Darwin Wet Season Wrap Up
What do this year’s Cyclone Marcus and 2011’s Cyclone Carlos have in common? Practically nothing, if you are measuring the amount of rain that fell in the Darwin River Dam catchment area.
With the 2018 Wet Season officially over, it is worth taking a look back to see what happened with rainfall and storage in our Dam, the outcomes might not be what you expect. What implication does this have for us this Dry Season?
The Darwin River Dam filled and spilled this year; in fact it spilled for a total of 69 days and we saw the earliest ever, full storage date of 29 January since the dam wall was raised in 2010.
As of today, the first day of the dry season, the Dam is registering as 98% full, or 12cm below the spillway. That amount of drop usually takes around two weeks during the dry season due to things like water use and evaporation. So as far as the Dam is concerned the dry season began two weeks ago.
At 98% you could be forgiven for thinking that there is plenty of water to go around this dry season, in fact you may think that it’s fine to start watering your beloved tropical garden every day and for however long you want! But the truth is that in Darwin we are currently using more water than can be captured and supplied in the long term so it’s important that we are actively reducing our water use, even after the big wet seasons.
In the eight years since the Dam wall was raised to current level, the Dam has filled and spilled five times – this year being one of them. It was not thanks to Cyclone Marcus however but rather the intense monsoon we experienced at end of January which filled the Dam within 30 hours with a peak of 27cm over the spillway. Even Cyclone Carlos in 2011 took 50 hours for the same volume and achieved a peak flow of 50cm over the spillway.
In Fact, thanks to Cyclone Carlos the Dam spilled for 64 days in 2011, ending on 21 April, still the latest wet season date that the Dam stopped spilling. Even with Cupid giving us an extra boost on Valentine’s Day this year when a localised storm sent levels above the spillway, the Dam still stopped spilling on 8 April.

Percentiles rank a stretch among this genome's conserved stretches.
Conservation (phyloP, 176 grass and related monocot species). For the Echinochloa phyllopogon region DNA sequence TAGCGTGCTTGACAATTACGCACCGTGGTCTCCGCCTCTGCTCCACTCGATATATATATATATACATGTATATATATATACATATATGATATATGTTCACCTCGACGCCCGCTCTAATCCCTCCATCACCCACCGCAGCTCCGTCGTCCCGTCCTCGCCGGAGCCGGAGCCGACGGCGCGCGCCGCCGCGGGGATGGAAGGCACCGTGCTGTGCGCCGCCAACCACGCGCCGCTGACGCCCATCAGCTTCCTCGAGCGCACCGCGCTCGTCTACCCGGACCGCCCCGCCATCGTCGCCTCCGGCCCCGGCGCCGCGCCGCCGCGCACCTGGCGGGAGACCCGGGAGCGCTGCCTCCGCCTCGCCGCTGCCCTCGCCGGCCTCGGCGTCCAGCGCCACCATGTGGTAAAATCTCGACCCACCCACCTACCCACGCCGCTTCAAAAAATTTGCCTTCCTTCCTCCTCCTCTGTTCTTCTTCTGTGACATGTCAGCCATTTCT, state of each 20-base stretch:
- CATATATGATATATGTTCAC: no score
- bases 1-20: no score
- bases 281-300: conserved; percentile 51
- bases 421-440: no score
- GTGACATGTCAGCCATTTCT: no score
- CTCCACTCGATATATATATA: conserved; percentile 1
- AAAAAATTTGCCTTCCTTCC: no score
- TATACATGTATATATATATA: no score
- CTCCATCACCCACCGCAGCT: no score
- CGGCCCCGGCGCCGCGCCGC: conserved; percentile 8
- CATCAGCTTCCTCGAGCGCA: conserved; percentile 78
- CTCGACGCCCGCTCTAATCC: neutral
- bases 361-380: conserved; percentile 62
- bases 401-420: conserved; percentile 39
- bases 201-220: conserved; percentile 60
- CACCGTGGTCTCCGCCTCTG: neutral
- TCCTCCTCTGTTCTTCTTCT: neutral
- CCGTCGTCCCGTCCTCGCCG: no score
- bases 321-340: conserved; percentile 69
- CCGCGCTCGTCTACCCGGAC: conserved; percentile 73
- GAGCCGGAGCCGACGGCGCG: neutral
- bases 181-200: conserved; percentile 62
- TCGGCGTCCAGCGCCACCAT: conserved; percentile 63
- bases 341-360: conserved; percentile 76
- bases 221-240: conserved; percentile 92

So you can see it is all swings and roundabouts from year to year. We never know how much rain we are going to get, what part of the wet season we will get it, or even whether it will fall in or out of the Dam catchment.
That’s why reducing our dry season usage is so important as we can influence how low the Dam level gets at the end of each dry season.
How soon or late the first rains arrive affect how low the Dam level gets and hence how much rain we need to get back to full level. Late rain and a poor wet season could see us three metres below the spillway at the end of the next year – which happened at the end of 2013. String a few ‘bad’ wet seasons together and Dam levels could get very low triggering water restrictions. This would then need a couple of decent monsoons to recover from – and these are never guaranteed.
This unpredictability compromises our water security in the long term. So, as a community we need to work together to reduce our water use so that our Dam levels don’t drop too low and we always have enough up our sleeve for a ‘non-rainy day’! Did you know that in Darwin we use about 70% of household water in the garden and it’s the area we can make the most savings? Let’s start with reducing our irrigation this dry as we all do our bit to save water. It’s part of our future.
Here’s a look back at some of those ‘low storage’ years:
2013 – 3m below full
2006 – 4.6m below full
1992 – 5.8m below full
1988 – 6.4m below full
Rainfall facts during the 2017/18 wet season (source Bureau of Meteorology):
- The 2017/18 wet season was average – there were no overall wet season records broken
- Wet season rainfall was well above average in the northwest Top End
- Total rainfall for Darwin Airport was 2003.8mm, which is around 20% higher than the long-term average of 1684.4 mm
- Territory-wide, both daytime and overnight temperatures were warmer than usual, especially during October and April
- The monsoon arrived on 21 January, much later than the usual onset in late December, and brought some record daily rainfall to some Top End locations.
- Records for highest January total rainfall were broken for many locations including Humpty Doo, Stokes Hill, Darwin River Dam, Centre Island and Jabiru